« Reply #17 on: April 13, 2021, 08:37:51 AM »
Money to support “the continued proclamation of the Gospel throughout the world” should probably go to the proclamation of the Gospel throughout the world. Why focus on something that fulfills that goal tangentially at best— leadership education— rather than on something that does it directly? If a resolution called for support of leadership education and someone sought to fulfill that goal by funding overseas missionaries I’d have the same question.

Here's your answer, from Mark Hofman - Keep it local if that's where you believe it will do the greatest good. Sounds as though you're saying he's not giving good advice. 

Dave Benke

peter_speckhard

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Re: Diet of Worms Anniversary-1521
« Reply #18 on: April 13, 2021, 09:15:36 AM »
Money to support “the continued proclamation of the Gospel throughout the world” should probably go to the proclamation of the Gospel throughout the world. Why focus on something that fulfills that goal tangentially at best— leadership education— rather than on something that does it directly? If a resolution called for support of leadership education and someone sought to fulfill that goal by funding overseas missionaries I’d have the same question.

Here's your answer, from Mark Hofman - Keep it local if that's where you believe it will do the greatest good. Sounds as though you're saying he's not giving good advice.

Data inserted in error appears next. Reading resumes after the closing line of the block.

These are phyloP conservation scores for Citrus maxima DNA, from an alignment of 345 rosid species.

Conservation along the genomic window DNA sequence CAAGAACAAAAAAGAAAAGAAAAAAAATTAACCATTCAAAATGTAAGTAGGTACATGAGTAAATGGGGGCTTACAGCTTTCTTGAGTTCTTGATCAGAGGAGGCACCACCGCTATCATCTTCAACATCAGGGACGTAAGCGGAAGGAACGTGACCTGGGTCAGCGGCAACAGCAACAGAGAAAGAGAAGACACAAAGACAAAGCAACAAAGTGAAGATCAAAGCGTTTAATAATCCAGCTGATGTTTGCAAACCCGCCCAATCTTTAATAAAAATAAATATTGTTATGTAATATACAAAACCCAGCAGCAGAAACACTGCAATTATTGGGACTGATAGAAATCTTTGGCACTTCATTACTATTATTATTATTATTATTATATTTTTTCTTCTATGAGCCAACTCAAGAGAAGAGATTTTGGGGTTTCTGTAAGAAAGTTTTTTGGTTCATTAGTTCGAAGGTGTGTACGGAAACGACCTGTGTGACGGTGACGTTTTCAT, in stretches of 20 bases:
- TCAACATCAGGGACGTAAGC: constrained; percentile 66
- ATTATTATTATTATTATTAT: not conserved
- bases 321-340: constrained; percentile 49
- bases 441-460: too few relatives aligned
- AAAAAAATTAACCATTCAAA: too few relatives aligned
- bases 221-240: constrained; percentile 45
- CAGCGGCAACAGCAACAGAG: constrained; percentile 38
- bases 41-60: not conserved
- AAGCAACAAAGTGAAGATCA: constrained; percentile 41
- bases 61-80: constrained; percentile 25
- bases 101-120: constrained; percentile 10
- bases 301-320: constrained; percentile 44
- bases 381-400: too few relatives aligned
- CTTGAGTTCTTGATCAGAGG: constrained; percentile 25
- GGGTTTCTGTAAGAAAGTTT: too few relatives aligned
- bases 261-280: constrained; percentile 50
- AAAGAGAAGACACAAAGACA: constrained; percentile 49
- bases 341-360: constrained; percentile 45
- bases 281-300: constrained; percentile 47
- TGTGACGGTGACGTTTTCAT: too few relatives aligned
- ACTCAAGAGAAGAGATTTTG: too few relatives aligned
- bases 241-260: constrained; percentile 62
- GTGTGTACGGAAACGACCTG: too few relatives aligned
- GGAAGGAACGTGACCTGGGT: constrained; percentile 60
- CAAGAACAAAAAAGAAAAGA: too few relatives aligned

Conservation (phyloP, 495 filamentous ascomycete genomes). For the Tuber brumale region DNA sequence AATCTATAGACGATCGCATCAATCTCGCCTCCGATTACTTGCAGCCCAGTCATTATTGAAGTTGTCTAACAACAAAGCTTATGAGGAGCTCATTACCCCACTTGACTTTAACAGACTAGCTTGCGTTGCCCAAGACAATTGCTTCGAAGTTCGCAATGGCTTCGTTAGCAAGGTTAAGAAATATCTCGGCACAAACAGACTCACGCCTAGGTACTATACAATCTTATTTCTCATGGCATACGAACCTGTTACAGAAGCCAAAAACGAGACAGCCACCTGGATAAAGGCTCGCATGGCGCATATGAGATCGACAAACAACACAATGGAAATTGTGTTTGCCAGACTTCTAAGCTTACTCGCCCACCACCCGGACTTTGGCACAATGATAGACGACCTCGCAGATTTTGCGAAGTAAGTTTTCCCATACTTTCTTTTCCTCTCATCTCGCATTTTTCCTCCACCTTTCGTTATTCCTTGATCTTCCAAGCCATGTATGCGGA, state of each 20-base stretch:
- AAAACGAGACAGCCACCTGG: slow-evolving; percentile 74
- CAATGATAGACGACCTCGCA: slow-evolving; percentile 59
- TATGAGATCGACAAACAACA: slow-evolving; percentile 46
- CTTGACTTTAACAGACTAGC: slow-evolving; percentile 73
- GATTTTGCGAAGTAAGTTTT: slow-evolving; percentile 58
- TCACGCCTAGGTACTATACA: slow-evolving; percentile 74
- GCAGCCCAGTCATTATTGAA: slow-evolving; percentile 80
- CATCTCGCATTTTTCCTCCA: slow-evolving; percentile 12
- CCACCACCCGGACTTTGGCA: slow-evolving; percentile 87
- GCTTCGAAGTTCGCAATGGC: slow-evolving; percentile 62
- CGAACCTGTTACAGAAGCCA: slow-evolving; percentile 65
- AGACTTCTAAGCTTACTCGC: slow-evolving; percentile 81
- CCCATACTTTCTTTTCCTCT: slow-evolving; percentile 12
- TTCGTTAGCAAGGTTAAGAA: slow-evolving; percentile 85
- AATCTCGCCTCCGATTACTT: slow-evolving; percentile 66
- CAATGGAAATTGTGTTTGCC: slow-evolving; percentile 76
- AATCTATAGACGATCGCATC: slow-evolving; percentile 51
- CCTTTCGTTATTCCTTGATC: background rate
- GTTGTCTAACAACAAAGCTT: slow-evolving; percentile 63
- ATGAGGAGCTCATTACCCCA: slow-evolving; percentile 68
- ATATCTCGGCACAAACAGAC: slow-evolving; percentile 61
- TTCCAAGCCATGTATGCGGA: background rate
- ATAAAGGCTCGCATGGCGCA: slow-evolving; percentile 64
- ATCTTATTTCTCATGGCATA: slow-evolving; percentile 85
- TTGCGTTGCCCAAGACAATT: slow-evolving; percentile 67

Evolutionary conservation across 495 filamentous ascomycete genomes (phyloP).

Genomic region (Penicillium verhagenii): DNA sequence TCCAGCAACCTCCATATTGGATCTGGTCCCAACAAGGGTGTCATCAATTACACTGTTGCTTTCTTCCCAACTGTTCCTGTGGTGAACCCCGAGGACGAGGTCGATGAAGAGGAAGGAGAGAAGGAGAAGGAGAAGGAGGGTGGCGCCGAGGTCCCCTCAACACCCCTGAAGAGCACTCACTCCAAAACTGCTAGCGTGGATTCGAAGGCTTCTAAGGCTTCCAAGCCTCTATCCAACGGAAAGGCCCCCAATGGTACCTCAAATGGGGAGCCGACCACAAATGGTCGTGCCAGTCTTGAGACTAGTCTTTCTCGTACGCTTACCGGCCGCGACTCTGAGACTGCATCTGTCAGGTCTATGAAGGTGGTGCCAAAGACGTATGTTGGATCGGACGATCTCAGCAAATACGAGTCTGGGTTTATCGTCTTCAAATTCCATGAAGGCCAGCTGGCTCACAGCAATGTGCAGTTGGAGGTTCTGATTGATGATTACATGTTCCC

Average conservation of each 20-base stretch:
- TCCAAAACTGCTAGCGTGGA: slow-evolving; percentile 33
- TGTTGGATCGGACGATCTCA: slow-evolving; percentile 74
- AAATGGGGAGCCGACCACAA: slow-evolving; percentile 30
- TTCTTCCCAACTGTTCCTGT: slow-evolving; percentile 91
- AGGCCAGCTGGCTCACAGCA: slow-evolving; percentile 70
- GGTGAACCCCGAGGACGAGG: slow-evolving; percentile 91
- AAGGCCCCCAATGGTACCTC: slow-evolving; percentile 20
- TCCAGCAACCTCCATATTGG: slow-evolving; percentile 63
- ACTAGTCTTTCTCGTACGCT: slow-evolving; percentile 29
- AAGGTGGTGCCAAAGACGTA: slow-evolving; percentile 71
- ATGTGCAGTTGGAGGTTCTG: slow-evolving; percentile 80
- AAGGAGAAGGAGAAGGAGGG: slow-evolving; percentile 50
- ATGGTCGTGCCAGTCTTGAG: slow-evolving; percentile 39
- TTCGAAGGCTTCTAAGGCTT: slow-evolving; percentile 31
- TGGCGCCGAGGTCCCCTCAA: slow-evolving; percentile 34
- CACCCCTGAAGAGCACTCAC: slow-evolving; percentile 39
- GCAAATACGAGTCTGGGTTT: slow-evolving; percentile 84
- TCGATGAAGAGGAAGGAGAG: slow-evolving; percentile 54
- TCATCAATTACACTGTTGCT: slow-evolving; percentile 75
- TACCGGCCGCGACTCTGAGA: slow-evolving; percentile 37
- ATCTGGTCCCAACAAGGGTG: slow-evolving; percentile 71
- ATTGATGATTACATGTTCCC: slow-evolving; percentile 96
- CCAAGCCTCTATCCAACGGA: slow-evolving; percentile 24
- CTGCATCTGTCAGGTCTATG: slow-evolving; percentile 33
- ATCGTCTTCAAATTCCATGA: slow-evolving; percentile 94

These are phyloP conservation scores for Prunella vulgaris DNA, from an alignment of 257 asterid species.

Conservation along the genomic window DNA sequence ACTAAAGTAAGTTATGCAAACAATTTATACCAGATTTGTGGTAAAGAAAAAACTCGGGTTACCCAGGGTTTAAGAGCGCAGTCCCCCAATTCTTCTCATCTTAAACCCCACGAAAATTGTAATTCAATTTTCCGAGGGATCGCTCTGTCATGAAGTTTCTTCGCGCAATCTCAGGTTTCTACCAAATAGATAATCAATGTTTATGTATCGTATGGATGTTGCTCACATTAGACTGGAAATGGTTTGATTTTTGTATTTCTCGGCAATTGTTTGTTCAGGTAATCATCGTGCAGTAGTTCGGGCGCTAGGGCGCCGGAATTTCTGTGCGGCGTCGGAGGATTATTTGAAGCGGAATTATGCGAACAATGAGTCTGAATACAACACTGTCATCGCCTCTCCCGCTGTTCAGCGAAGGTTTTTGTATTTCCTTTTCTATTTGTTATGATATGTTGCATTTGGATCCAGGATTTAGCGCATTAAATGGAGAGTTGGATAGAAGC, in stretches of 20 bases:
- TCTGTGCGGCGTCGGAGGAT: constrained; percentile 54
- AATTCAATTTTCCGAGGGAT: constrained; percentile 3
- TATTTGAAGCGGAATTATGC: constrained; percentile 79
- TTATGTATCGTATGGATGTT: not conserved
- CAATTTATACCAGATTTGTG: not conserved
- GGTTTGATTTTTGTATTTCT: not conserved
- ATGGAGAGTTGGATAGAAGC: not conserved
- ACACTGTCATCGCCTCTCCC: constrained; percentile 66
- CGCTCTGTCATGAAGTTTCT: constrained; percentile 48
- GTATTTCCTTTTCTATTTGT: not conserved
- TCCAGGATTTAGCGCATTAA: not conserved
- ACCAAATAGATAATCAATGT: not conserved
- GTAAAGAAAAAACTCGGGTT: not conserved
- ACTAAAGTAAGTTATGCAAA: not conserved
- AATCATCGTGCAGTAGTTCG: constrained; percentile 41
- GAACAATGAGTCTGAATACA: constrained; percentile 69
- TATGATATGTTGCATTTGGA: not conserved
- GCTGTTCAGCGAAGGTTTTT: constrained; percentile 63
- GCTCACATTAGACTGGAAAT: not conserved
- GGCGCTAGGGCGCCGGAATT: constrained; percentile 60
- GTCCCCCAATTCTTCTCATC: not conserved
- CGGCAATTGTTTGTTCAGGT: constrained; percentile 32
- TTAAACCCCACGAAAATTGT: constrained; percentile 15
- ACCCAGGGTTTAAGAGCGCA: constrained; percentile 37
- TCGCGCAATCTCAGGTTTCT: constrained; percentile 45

Dave Benke
No, I'm saying that if you want to keep it local because that's where it will do the greatest good, fine. But then don't refer to it as your response to a synodical resolution to support missions throughout the world. Mark Hofman addressed people who don't like the way the LCMS does global mission work. Fine. Do some other mission in some other way. If the LCMS passed a resolution calling for support of inner city missions and I advised people to support rural poverty relief efforts if they are closer to home and you think it would do more good, well, they don't have to be mutually-exclusive, but it would come across as taking a pot shot at the appeal for support for inner city missions.     

Dave Benke

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Re: Diet of Worms Anniversary-1521
« Reply #19 on: April 13, 2021, 10:59:45 AM »
Money to support “the continued proclamation of the Gospel throughout the world” should probably go to the proclamation of the Gospel throughout the world. Why focus on something that fulfills that goal tangentially at best— leadership education— rather than on something that does it directly? If a resolution called for support of leadership education and someone sought to fulfill that goal by funding overseas missionaries I’d have the same question.

Here's your answer, from Mark Hofman - Keep it local if that's where you believe it will do the greatest good. Sounds as though you're saying he's not giving good advice. 

Dave Benke